Daniel was a courageous young man who died at the young age of 36 having fought his battle with Huntington’s disease (HD) for 20 years.
HD is an hereditary, autosomal dominant, neurodegenerative disease. This means any child born to a parent who has the faulty gene has a 50% chance of inheriting it themselves and if inherited this person will, at some point in their lives, develop Huntington’s disease.
Mostly, HD Symptoms begin in mid life, however sometimes symptoms can begin in early childhood, or as with Daniel, during adolescence.
HD is a progressive disease that causes emotional disturbances, cognitive impairment and motor symptoms. Usually over about 20 years (8-10 years in children) people decline to a stage of needing 24 hour nursing care, unable to speak, eat or do very little for themselves.
Having lived with Daniel through this, we discovered that there is still a superb quality of life possible, which is why it is so important for us to share Daniel’s story.
Due to a complex family background, there was no known history of HD in Daniel’s family, so when his behaviour became unmanageable in mid teens he was ‘written off’ as a ‘bad one’ and expelled from school.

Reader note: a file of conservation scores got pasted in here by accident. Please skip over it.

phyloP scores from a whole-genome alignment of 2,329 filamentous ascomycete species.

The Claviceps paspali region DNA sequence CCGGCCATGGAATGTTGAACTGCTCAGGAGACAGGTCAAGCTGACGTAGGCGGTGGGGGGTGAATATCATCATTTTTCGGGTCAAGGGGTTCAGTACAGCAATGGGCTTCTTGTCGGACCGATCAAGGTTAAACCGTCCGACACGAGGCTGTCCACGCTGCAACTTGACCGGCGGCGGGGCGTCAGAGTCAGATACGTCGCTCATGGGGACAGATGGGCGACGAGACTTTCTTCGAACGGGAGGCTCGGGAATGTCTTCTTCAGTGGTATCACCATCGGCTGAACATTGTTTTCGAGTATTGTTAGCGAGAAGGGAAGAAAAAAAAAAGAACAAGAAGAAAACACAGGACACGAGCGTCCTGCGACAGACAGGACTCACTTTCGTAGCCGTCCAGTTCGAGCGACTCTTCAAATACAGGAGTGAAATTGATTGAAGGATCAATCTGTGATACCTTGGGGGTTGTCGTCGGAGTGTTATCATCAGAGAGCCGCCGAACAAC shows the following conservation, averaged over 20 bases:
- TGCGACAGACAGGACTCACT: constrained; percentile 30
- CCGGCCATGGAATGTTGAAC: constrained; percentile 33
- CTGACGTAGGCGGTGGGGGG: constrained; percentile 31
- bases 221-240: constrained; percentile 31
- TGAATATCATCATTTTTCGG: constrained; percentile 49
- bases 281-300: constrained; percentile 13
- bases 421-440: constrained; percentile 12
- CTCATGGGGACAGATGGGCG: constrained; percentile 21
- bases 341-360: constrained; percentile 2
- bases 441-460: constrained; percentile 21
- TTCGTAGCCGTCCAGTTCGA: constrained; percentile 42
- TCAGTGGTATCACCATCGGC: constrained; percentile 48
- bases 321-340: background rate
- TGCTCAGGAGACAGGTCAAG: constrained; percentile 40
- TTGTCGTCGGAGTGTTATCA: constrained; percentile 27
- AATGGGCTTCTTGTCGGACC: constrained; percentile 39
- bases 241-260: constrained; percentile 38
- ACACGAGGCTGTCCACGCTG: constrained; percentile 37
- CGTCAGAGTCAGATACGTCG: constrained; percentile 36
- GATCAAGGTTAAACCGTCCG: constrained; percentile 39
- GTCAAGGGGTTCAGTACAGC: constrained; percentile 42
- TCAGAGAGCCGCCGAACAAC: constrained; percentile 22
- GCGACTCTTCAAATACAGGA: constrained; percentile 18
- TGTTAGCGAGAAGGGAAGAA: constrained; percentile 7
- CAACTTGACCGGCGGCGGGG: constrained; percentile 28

With no positive influences in his life he soon took to a world of youth crime, then deciding this was no way to live totally withdrew from society, to the extent of only going out after dark.
After several years, eventually finding the right support, and using his beloved dog Suzy to gain confidence, Daniel was able to start stepping out into the world again.
By now, with the knowledge that he probably had HD, he was a very frightened young man of 24, however he did not let HD stop him from grabbing every life experience he could.
This is just a snippet of Daniels life, however during his journey from being fully able and active to the day he died, he never stopped enjoying life and smiling giving hope and courage to anyone else on their journey through HD.
His beloved dogs Suzy, and later Rolo played a very important part in making his life the fun that it was.
Lastly, one of the other fears for people with HD and other neurodegenerative diseases, is the thought of not being able to communicate in later stages. Daniel again proved the books wrong. He always found a way to let everyone know if he was happy, fed up with you, in pain, or excited. Believe me you were never left in any doubt!
We had a roller coaster ride through HD with Daniel, but would not have missed it for the world.
Thank you for doing him the courtesy of reading this. If you would like any further information on Huntington’s Disease please do Contact Us or the Huntington’s Disease Association. They have local support groups as well as a Regional Care Advisory Service.
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